This week, the price of bitcoin reached a low-point of -53% from its December high. A few weeks ago, I wrote about the Death of the “Get in before Wall Street!”-meme and why it made sense to Short the Great Bitcoin Bull. My viewpoint remains unchanged in that I’m still confident that the CME bitcoin futures listing was a core ingredient causing the bull run up to $19,891, as well as the recent fall down to $9,017 (Gdax). In this post, we’ll take a look at the stats from the bloodbath’s aftermath.
Also read: Trade Like You’re John McAfee
The Great Fall and Futures
This diagram shows the CME bitcoin futures trading volumes for the first month since their listing. During this month, 27,390 contracts were traded, which accounted for positions totaling 136,950 BTC (5 BTC per contract).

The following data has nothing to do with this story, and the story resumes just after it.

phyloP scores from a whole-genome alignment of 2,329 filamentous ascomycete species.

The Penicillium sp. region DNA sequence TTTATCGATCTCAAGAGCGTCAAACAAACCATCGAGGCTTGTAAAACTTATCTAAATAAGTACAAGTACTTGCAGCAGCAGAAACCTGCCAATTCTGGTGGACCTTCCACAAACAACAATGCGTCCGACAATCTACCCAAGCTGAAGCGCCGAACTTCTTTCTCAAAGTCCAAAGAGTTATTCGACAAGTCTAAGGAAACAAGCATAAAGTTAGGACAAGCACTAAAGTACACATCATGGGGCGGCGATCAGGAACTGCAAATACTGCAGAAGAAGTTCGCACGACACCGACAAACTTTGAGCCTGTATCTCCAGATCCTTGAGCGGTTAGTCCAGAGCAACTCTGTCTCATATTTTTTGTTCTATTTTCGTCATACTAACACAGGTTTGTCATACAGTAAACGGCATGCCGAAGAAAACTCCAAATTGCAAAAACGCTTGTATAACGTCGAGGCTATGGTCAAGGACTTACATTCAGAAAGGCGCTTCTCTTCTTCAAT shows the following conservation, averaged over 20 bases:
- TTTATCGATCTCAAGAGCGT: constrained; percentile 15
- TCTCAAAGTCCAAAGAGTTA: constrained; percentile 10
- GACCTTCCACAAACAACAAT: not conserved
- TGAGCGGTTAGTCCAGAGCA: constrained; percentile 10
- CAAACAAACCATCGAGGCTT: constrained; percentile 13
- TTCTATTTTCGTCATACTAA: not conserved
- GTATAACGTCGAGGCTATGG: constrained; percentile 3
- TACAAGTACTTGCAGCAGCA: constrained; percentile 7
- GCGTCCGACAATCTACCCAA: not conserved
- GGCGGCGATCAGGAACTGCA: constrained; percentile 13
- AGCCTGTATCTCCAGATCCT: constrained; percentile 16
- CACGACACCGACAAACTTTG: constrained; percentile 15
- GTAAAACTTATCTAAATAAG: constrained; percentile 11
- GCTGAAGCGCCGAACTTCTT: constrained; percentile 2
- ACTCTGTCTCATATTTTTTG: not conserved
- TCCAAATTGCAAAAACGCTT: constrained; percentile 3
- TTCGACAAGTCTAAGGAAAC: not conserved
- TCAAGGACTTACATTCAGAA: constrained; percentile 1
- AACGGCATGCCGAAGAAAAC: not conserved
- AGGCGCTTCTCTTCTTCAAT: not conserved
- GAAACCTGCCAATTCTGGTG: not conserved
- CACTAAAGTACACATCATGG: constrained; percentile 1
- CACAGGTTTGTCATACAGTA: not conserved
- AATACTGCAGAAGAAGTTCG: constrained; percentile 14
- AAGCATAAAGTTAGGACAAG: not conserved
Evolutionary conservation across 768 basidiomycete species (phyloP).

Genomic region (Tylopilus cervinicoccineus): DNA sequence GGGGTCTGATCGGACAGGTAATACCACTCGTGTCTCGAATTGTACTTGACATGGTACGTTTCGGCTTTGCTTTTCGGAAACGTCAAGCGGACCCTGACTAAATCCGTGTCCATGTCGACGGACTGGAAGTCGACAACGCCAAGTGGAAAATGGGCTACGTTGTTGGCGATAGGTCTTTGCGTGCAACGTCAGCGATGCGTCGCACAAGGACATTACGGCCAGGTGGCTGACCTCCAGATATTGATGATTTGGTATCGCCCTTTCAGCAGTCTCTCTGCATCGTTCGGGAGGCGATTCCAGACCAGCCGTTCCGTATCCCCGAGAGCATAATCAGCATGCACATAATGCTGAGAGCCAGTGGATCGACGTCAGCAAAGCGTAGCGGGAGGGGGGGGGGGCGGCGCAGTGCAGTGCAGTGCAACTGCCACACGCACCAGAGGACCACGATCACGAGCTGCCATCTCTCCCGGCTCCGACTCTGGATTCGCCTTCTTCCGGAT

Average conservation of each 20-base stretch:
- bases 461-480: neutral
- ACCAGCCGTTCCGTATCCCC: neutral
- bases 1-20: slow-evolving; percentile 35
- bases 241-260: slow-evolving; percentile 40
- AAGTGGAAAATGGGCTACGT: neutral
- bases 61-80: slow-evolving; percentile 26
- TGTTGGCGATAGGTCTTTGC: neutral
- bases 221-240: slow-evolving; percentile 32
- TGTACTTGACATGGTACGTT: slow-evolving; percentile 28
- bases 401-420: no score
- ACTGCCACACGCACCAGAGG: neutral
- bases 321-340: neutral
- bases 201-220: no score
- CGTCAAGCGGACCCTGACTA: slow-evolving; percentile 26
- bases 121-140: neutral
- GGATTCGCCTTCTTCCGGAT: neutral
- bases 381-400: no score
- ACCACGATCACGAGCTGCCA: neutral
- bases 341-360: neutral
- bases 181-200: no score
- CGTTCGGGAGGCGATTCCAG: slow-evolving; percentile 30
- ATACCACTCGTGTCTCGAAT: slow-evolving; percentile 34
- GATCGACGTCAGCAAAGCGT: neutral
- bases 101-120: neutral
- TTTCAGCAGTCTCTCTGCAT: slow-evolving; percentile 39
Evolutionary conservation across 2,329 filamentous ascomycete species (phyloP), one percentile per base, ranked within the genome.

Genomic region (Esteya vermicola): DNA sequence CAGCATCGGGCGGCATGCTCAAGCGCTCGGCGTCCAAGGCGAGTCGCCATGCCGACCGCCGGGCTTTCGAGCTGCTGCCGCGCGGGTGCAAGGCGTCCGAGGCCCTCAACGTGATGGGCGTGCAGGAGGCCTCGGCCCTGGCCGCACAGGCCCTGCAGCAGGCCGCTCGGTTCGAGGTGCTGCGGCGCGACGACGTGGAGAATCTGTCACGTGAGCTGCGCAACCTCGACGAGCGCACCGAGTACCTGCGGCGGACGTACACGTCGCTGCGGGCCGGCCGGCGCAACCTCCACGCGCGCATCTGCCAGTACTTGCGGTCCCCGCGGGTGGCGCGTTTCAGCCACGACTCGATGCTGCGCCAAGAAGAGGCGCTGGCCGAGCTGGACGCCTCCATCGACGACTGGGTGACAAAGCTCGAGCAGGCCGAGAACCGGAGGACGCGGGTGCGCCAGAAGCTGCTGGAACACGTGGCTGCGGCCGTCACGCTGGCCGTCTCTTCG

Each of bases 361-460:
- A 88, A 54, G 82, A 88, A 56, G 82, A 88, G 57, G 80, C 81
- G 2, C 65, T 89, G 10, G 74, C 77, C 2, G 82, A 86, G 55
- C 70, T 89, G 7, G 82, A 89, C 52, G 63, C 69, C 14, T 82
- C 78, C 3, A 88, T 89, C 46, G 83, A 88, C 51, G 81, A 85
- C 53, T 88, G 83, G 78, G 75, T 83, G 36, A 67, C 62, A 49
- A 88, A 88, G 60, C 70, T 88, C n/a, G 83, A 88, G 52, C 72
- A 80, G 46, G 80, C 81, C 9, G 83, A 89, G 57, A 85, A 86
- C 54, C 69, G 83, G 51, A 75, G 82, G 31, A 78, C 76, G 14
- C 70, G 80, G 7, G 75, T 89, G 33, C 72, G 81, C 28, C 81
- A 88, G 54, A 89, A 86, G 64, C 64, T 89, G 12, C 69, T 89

Upon CME entering the market, it was speculated that Wall Street would take charge over the price discovery of bitcoin. The futures market (CME) and the spot exchanges (e.g. Gdax, Bitstamp, Bitfinex) are indeed interconnected through the actions of arbitrageurs and market makers, so there is no flaw in that thinking. But at 136,950 BTC per month, the CME volumes are currently too low to have any noticeable impact on the market on their own accord. As a comparison, this Wednesday alone 128,631 BTC was traded on Bitfinex.
There however a certain signal value to the CME market action which may influence traders other ways. The clearest example of such a thing I’ve seen was during the initial hours of the Cboe bitcoin futures launch on Dec 10, where Cboe Read More Here